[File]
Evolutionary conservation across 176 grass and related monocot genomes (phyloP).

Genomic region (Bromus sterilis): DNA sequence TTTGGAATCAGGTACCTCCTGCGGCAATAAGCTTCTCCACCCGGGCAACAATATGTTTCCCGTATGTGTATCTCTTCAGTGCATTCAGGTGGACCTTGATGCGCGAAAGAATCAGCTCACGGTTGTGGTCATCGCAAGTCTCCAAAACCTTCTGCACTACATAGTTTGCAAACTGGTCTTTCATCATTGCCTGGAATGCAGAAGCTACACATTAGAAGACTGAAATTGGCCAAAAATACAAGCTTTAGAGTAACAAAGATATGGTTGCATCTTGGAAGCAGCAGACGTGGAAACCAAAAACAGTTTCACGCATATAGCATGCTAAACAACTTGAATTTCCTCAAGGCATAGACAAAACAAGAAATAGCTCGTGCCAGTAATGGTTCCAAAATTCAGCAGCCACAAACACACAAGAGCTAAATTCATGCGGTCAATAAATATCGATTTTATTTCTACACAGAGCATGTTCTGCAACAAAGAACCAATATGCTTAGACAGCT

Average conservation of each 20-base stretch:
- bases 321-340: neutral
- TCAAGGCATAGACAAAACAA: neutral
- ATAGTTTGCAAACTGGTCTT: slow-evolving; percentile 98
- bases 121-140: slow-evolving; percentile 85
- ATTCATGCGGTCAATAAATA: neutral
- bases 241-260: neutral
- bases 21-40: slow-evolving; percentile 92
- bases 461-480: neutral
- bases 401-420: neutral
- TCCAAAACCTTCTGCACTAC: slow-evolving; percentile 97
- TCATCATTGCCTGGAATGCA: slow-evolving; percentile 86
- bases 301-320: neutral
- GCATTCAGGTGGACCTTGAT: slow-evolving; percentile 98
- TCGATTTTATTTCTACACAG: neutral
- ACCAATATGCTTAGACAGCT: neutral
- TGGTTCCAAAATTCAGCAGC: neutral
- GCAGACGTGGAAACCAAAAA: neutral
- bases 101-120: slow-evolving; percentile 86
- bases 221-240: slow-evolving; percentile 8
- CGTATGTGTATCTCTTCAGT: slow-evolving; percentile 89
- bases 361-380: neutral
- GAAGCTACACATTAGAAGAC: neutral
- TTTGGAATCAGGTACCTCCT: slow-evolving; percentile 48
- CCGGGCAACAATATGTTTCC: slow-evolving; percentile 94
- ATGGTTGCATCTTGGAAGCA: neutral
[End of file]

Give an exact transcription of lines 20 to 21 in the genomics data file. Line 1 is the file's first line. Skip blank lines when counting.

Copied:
- GCAGACGTGGAAACCAAAAA: neutral
- bases 101-120: slow-evolving; percentile 86